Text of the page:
MadSci Network: Astronomy

Re: How deeply into the Sun can we see and What are we actually seeing?

Date: Sun Jul 23 04:44:20 2006
Posted By: Peter Thejll, Staff, Solar-Terrestrial Physics,
Area of science: Astronomy
ID: 1153192150.As

Any object that you 'see' is emitting photons that reach your eye. An opaque object seems opaque because the photons that might be emitted from below the visible surface simply never reach your eye - for instance because they never leave the object.

This is the clue to understanding how far into an object you can see.

The Sun is a glowing ball of gas from which light is emitted. All parts of the Sun emit light of some sort but that light may very well be absorbed along the journey away from the point of origin.

Light is both 'absorbed' and 'scattered' when it passes through a gas like the Sun. 'Scattering' refers to events where photons alter their directions, while 'absorbtion' refers to events where photons are stopped by a molecule, or atom or ion or something like that and is reemitted at a slightly later time after participating in processes inside the absorbing particle. The light is emitted in a direction that is not the same, necessarily, as that from which the photon came, and therefore absorption has a 'scattering' effect as well.

Now, if light that you see is not coming in a straight line from the object you are trying to observe you will say that you cannot 'see that object', at least not clearly. This is what happens with light from deep inside the Sun. The light comes out at some time and may head towards the Earth and you, but is not carrying any directional information, about the origin of the original photon, that you would be able to form an image with of where the original photon came from. Hence you will say that you cannot 'see' the point inside the Sun from which the light originally came.

The parts of an object that you can 'see' are the last places the photons interacted with the object, which, in this case, is the photosphere of the Sun.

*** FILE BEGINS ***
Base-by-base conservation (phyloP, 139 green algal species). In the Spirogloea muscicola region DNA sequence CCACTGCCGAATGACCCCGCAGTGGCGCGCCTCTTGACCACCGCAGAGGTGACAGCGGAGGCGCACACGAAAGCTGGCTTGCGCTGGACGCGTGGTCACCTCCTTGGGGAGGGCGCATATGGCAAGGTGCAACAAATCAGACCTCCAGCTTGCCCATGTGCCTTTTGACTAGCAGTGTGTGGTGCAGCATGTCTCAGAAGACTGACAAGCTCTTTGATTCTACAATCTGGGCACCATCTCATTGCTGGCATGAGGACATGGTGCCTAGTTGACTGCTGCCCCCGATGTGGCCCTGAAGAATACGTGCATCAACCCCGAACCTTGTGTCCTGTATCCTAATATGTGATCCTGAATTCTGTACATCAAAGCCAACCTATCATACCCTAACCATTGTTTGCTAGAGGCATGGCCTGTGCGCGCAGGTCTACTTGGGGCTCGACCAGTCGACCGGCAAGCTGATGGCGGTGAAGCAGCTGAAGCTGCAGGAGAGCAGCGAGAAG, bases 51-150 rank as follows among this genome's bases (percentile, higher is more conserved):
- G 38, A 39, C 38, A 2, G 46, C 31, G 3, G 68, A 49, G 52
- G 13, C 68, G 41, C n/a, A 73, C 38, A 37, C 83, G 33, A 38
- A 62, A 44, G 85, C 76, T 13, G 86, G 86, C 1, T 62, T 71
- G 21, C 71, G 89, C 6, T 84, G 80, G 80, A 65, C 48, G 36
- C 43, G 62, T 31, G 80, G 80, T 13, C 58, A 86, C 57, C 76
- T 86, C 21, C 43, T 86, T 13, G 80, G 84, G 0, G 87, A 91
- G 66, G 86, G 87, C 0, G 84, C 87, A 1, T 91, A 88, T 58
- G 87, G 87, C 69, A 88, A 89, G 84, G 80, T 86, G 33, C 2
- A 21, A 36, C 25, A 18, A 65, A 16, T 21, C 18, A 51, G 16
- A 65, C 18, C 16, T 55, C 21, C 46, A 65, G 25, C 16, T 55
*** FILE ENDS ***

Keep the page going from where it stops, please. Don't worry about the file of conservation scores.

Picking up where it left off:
Light with different wavelengths interacts differently with matter. If your wavelength is right in the middle of an atomic absorption line the photons will be readily absorbed and re-emitted while photons with wavelengths beside atomic absorption lines will not be absorbed. Hence light with wavelengths not equal to absorption lines will travel further than light with wavelengths right at absorption lines. You can therefore 'see' other surfaces with light at different wavelengths, on the Sun, as the article from Wikipedia points out.

If you choose to look at the Sun in a wavelength band right at an absorption line - for instance at the wavelength of the Calcium H and K lines - you will see the surface of gas on the Sun where the photons last interacted with the Calcium ions. As there is Calcium throughout the Sun and since the absorption lines in question are strong the surface will look really firm and will be closer to you than surfaces that absorb less.

So-called solar protuberances (giant ejections of plasma from the surface of the Sun along magnetic field lines) will seem very solid indeed if you look at them in the light with wavelengths matching the Calcium H and K lines, whereas the same protuberances observed in wavelengths that do not corespond to absorption lines will seem fuzzy and indistinct.

This is the effect of the wavelength of the light you are considering that your professor spoke about. Think "where did the photons of this wavelength interact with the gas for the last time?".

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